Promoted from the Ricochet Member Feed by Editors Created with Sketch. The Upside of Reality

 
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I can’t wait to show my folks the virtual pictures!

Imagine that, years from now, Virtual Reality hardware and simulations have advanced to a point where giant, richly-detailed virtual worlds — each with seemingly limitless potential for experience and interaction — are possible. Imagine, for example, deciding to spend a few hours of your first day of vacation in such a simulated world. Then, finding it a genuinely thrilling experience, you return there on every subsequent day of that vacation.

In this virtual world, you are free of countless limitations of reality. Your senses are sharper and you even enjoy new senses. The environments you experience are beautiful and idealized, free of decay and grime. If you want to have relaxed conversations with distant ancestors or great figures of history, you can do it. If you want a daring adventure with dragons or pirates, spaceships or submarines, cannons or spells, you can do it. They’re all — equally — just a few clicks away.

In virtual reality, risks are laughed away. When you fall, you fly. If you are attacked, bullets fall like dust from your body. Nothing hurts and nothing can stop you. A heads-up display appears at command, ensuring you are never lost or limited to your present experience. You can do anything, anytime, anywhere.

And then … someone pulls the plug. You’re stuck in reality again. With reality, you are returned to the limitations of physics, to the flaws of human society, to pain, injury, and death. Adventures are full of risk, and are probably unaffordable. Conversations are full of misunderstanding and distractions.

But reality must have good aspects which could not be simulated even with the most ambitious technological know-how and imaginative crafting, right? The limitations of reality seem comparatively simple to list. What are the opportunities of reality that no simulation could offer? Not just today, but not even in an optimistic future?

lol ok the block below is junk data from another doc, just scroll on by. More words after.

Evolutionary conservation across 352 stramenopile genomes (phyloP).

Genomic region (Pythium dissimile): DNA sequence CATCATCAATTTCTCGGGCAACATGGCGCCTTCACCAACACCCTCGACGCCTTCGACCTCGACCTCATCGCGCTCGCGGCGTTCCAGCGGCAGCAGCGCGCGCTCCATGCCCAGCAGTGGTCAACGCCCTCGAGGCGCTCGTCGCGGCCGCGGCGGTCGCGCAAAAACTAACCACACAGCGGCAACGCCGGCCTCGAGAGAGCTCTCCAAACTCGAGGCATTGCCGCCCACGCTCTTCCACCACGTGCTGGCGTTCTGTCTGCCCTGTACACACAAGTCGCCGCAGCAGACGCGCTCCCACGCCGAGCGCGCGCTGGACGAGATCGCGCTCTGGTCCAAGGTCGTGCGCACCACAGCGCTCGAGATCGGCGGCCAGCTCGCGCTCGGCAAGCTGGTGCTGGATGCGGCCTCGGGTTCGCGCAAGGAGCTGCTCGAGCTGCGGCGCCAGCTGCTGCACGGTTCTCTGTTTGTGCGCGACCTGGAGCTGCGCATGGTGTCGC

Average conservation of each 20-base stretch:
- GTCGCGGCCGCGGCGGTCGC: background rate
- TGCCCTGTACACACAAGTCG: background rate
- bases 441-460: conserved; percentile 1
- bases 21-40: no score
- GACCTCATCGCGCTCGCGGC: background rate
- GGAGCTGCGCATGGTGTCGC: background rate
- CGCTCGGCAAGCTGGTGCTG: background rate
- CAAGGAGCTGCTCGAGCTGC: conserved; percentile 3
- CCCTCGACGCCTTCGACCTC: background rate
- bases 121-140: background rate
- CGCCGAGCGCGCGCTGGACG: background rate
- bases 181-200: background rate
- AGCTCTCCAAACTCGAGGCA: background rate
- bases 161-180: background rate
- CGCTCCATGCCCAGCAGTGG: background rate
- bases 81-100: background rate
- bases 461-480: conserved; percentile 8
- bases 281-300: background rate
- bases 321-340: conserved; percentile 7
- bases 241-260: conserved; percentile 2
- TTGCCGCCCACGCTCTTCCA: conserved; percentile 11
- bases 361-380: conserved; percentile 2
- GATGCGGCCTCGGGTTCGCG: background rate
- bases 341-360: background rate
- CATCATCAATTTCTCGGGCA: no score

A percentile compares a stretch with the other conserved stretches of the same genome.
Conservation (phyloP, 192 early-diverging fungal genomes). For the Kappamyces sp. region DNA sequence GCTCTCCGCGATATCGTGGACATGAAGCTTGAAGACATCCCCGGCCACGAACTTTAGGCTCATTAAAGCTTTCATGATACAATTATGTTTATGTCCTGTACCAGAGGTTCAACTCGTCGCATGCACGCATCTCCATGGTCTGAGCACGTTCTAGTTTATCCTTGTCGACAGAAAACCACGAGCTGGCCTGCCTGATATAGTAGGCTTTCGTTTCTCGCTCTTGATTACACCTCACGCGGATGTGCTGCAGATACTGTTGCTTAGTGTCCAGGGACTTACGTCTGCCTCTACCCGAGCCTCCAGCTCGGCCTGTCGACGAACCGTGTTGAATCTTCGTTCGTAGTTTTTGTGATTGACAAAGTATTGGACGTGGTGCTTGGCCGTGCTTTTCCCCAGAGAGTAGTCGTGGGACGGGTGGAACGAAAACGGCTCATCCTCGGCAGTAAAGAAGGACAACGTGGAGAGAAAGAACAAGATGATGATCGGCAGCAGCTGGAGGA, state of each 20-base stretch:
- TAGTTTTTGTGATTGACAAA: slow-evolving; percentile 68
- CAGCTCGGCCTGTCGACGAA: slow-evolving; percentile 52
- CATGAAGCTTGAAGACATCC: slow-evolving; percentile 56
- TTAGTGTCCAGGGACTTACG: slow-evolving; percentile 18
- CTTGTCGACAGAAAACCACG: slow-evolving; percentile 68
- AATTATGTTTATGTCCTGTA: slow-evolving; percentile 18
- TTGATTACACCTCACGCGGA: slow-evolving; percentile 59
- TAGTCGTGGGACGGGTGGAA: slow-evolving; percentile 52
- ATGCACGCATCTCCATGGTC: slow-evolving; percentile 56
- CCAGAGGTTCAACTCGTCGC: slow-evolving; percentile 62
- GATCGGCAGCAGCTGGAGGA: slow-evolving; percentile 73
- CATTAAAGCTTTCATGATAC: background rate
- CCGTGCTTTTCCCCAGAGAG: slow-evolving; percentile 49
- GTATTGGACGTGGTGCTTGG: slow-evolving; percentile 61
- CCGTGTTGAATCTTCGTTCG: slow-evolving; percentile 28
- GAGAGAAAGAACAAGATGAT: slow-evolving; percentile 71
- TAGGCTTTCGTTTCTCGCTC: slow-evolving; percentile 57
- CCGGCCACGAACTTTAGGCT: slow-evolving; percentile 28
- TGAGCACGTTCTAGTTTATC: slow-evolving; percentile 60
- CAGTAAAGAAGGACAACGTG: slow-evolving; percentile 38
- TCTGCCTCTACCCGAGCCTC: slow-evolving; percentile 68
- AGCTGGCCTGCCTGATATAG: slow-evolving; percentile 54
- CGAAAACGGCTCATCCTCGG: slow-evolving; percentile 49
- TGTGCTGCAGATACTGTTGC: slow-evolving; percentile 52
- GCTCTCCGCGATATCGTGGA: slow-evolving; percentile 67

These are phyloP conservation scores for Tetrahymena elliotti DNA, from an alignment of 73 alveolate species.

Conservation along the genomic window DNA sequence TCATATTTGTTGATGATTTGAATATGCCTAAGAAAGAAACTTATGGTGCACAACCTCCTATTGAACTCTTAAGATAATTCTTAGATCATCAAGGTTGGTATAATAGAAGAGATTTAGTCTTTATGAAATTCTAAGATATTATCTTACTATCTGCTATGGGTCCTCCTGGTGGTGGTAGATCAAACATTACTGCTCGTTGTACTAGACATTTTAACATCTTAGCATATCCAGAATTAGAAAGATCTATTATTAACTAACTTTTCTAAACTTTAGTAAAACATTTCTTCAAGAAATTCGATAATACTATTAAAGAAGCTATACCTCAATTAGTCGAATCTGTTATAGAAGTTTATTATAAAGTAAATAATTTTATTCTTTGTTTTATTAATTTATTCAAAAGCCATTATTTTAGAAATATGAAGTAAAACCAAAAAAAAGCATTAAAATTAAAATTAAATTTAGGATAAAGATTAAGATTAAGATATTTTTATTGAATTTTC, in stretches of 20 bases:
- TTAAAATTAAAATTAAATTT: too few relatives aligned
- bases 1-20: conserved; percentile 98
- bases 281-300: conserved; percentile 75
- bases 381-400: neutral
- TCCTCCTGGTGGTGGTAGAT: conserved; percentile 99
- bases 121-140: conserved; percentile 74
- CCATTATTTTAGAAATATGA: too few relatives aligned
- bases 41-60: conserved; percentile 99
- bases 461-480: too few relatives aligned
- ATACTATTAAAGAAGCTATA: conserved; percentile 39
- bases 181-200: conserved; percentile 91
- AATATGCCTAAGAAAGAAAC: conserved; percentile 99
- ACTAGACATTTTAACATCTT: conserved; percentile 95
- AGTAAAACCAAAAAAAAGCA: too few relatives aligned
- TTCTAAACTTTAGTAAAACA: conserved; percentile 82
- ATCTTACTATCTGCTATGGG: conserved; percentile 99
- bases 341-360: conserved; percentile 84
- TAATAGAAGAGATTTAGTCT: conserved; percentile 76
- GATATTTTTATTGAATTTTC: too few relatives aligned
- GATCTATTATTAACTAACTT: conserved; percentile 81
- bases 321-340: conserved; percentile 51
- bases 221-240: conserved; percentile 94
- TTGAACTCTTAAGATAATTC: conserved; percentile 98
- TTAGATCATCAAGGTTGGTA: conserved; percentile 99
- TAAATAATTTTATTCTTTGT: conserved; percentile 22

My philosophy professor once posited that the way we distinguish reality from dreams is that reality always picks up where it left off. But video games do that as well. When virtual reality can offer grand experiences like TV-based games, users might start to wonder what’s so important or great about reality. The old questions of philosophers like Descartes and Hume might gain traction again, and reality will seem like a mere game. What will coax people back to solid ground?

Life’s but a walking shadow, a poor player / That struts and frets his hour upon the stage / And then is heard no more. It is a tale Told / by an idiot, full of sound and fury, / Signifying nothing. —Macbeth

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  1. Arahant Member

    Depends on the complexity of the simulation. If everything is always hunky-dory, it also gets boring. Humans need challenges to overcome, which is why the simulation we are currently in has them.

    • #1
    • April 6, 2016, at 7:41 AM PDT
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  2. Done Contributor

    Arahant:

    Depends on the complexity of the simulation. If everything is always hunky-dory, it also gets boring. Humans need challenges to overcome, which is why the simulation we are currently in has them.

    Games provide ample challenges. They also allow you to see consistent progress, something reality does not always afford you.

    • #2
    • April 6, 2016, at 7:45 AM PDT
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  3. Arahant Member

    Frank Soto: They also allow you to see consistent progress, something reality does not always afford you.

    Not all games do, and reality gives more of that to the reflective individual than to others.

    • #3
    • April 6, 2016, at 7:49 AM PDT
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  4. Barkha Herman Inactive

    I think we’ve been moving in this direction for a while now, as Jean Baudrillard would say. Here’s a good article introducing his ideas:

    According to Baudrillard, when it comes to postmodern simulation and simulacra, “It is no longer a question of imitation, nor duplication, nor even parody. It is a question of substituting the signs of the real for the real”

    ..

    To clarify his point, he argues that there are three “orders of simulacra”: 1) in the first order of simulacra, which he associates with the pre-modern period, the image is a clear counterfeit of the real; the image is recognized as just an illusion, a place marker for the real; 2) in the second order of simulacra, which Baudrillard associates with the industrial revolution of the nineteenth century, the distinctions between the image and the representation begin to break down because of mass production and the proliferation of copies. Such production misrepresents and masks an underlying reality by imitating it so well, thus threatening to replace it (e.g. in photography or ideology); however, there is still a belief that, through critique or effective political action, one can still access the hidden fact of the real; 3) in the third order of simulacra, which is associated with the postmodern age, we are confronted with a precession of simulacra; that is, the representation precedes and determines the real. There is no longer any distinction between reality and its representation; there is only the simulacrum.